One supplement, which a large body of research has proven effective in building muscle mass when combined with intensive strength training, is creatine (sold as creatine monohydrate). Creatine, a source of rapid energy, is stored in the muscles in small amounts. With creatine loading or supplementation, bodybuilders increase muscle stores of the energy-containing compound which then can be used to provide an extra boost for an intense-high-weight lifting session. Studies support that ingestion of a relatively high dose of creatine (20 to 30 grams per day for up to two weeks) increases muscle creatine stores by 10 to 30 percent and can boost muscle strength by about 10 percent when compared with resistance training alone (Rawson & Volek, 2003). Some athletes report (though research does not necessarily support) muscle cramping in response after using creatine supplements.
While some supplements may in fact provide health benefits, generally speaking, consumers should purchase and use these products cautiously as they are not closely regulated by the Food and Drug Administration (FDA). Also, bodybuilders are advised to discuss supplementation plans with a registered dietitian or primary care physician prior to use to optimize effectiveness and minimize potential harmful consequences.
*Disclaimer – consumers should discuss supplementation plans with their individual physician prior to use. The content contained in this article in no way serves an endorsement of any of the described supplements nor should it be construed as medical advice.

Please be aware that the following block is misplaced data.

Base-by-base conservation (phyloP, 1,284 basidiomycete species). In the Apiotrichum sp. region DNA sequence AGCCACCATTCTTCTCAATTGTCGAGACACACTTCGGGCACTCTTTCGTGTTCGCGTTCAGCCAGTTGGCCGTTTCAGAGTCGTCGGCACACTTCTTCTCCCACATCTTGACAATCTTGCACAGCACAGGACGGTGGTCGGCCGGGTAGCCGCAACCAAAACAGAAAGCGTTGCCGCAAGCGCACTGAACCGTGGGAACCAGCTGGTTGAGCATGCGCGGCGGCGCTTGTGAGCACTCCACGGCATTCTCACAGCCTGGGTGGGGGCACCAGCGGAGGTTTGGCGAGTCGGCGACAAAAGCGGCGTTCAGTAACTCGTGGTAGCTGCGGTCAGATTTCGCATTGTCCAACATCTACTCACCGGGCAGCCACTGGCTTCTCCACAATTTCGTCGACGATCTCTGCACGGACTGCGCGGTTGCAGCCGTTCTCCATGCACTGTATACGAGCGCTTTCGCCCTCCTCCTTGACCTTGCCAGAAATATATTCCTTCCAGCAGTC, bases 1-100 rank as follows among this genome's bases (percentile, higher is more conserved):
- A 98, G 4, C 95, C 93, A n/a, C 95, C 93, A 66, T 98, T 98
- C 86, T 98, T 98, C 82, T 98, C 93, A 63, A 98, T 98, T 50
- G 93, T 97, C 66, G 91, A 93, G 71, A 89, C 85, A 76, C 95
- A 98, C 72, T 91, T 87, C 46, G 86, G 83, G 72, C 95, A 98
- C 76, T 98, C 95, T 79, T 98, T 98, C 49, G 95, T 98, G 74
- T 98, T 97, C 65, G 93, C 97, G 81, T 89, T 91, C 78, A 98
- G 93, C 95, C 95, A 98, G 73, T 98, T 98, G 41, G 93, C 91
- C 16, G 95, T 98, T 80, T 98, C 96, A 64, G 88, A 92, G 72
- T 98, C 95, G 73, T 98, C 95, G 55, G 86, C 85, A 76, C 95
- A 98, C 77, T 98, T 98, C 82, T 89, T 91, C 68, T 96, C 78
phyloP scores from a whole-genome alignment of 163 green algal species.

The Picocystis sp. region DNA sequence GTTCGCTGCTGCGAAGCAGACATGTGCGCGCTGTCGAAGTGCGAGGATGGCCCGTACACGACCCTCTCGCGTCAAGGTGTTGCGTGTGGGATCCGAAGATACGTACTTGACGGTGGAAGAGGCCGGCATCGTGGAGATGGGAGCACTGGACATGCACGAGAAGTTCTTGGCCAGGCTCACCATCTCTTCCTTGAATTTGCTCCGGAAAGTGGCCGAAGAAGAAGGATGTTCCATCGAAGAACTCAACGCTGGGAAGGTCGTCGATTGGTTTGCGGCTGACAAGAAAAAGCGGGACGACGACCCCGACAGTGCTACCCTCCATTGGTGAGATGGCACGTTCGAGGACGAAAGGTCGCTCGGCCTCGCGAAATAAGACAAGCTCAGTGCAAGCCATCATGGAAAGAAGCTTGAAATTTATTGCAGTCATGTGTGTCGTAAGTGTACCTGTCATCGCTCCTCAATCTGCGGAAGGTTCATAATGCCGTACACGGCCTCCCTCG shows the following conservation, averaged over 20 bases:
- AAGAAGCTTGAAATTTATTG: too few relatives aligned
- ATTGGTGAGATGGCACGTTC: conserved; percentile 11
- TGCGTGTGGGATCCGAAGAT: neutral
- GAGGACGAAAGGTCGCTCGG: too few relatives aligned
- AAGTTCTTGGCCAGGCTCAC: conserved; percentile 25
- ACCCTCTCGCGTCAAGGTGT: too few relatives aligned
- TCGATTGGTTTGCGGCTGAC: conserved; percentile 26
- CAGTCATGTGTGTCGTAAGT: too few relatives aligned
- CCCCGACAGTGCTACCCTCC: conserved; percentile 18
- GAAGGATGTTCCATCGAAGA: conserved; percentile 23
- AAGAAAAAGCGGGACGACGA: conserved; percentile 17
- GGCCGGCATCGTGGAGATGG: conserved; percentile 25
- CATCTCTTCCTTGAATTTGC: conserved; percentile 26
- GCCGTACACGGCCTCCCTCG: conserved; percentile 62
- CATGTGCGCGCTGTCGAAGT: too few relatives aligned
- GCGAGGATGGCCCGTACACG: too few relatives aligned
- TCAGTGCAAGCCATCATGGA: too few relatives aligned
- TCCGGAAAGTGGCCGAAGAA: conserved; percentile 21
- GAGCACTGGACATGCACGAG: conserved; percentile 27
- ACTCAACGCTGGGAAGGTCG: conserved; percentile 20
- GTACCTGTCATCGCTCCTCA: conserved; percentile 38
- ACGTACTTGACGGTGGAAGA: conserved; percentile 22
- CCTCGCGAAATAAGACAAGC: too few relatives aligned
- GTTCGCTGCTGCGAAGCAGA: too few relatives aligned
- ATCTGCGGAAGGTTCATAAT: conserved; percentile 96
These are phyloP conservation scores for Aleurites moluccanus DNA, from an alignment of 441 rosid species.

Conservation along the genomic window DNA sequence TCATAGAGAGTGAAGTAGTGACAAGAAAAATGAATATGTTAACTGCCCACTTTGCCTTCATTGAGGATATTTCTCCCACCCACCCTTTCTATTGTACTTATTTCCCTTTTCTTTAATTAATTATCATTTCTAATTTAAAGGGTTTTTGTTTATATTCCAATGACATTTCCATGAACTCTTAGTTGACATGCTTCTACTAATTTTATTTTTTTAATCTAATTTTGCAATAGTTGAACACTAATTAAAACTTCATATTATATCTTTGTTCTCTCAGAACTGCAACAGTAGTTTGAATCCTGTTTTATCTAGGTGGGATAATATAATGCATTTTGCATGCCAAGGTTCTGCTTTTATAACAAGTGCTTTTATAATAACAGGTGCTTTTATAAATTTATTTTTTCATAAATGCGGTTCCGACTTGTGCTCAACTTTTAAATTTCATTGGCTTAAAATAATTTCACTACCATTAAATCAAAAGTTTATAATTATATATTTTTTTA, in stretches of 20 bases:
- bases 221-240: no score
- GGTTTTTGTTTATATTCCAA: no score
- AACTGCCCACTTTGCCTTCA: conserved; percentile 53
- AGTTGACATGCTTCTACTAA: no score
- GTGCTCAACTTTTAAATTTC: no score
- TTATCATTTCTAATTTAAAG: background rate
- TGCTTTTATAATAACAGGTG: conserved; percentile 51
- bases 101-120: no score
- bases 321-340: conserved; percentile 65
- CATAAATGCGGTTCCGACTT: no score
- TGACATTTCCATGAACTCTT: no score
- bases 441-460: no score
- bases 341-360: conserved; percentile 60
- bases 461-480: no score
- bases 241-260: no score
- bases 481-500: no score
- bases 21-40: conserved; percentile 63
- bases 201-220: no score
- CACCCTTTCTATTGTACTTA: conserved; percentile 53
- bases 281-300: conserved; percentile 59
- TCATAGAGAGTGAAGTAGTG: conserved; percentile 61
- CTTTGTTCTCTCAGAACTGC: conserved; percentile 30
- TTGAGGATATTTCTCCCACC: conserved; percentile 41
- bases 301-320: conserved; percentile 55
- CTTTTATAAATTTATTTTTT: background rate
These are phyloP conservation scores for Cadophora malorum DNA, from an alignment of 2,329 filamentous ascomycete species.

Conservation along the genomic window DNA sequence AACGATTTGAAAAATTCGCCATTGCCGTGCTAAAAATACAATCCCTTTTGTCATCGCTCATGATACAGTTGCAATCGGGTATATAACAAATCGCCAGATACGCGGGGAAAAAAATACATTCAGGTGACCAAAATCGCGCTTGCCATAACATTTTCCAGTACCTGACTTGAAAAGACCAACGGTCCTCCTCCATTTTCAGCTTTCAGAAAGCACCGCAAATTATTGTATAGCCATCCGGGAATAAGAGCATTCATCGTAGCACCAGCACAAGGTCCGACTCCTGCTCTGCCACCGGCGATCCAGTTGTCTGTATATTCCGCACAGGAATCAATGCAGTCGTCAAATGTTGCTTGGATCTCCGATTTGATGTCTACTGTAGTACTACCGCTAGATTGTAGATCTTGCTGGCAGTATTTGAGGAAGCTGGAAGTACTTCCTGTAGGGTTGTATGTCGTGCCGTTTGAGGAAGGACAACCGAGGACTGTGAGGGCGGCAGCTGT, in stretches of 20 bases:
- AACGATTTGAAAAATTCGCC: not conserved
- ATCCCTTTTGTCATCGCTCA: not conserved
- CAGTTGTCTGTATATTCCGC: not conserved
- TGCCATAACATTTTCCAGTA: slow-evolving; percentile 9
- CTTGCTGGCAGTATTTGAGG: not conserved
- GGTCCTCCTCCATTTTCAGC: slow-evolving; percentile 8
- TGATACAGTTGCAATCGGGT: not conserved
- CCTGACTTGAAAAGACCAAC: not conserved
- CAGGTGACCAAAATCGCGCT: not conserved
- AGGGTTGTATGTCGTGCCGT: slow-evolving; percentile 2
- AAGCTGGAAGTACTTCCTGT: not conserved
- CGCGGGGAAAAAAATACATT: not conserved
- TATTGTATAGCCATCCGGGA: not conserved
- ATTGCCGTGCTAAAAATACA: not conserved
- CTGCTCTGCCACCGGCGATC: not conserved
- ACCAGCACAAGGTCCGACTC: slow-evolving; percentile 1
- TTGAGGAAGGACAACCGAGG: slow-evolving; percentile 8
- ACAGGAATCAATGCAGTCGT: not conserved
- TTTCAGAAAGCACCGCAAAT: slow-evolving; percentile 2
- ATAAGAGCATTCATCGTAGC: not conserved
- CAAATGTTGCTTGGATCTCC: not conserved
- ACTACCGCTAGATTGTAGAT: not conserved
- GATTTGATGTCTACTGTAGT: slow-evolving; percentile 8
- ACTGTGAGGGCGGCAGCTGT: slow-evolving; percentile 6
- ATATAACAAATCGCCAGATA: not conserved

- Blomstrand E, Eliasson J, Karlsson HK, Kohnke R. Branched-chain amino acids activate key enzymes in protein synthesis after physical exercise. J Nutr. Jan 2006;136(1 Suppl):269S-273S.
- Hayes, A. & Cribb, P.J (2008). Effect of whey protein isolate on strength, body composition, and muscle hypertrophy during resistance training. Current Opinions in Clinical Nutrition and Metabolic Care, 11, 40-44.
- Kerksick, C.M., Rasmussen, C.J., Lancaster, S.L. et al (2006). The effects of protein and amino acid supplementation on performance and training adaptations during ten weeks of resistance training. Journal of Strength and Conditioning Research, 20(3), 643-653.
- Rawson, E.S. & Volek, J.S. (2003). Effects of creatine supplementation and resistance training on muscle strength and weightlifting performance. Journal of Strength and Conditioning Research, 17, 4, 822-831.
- Rodriguez NR, Di Marco NM, Langley S. American College of Sports Medicine position stand. Nutrition and athletic performance. Med Sci Sports Exerc. Mar 2009;41(3):709-731.
Natalie Digate MuthContributor
Natalie Digate Muth, MD, MPH, RD, FAAP is the Senior Advisor for Healthcare Solutions for the American Council on Exercise, a board-certified pediatrician and Fellow of the American Academy of Pediatrics, a Diplomat of the American Board of Obesity Medicine, registered dietitian and board-certified specialist in sports dietetics, and ACE Certified Health Coach. She is the author of "Eat Your Vegetables and Other Mistakes Parents Make: Redefining How to Raise Healthy Eaters" and the textbook "Sports Nutrition for Health Professionals." She has been ACE certified since 1998.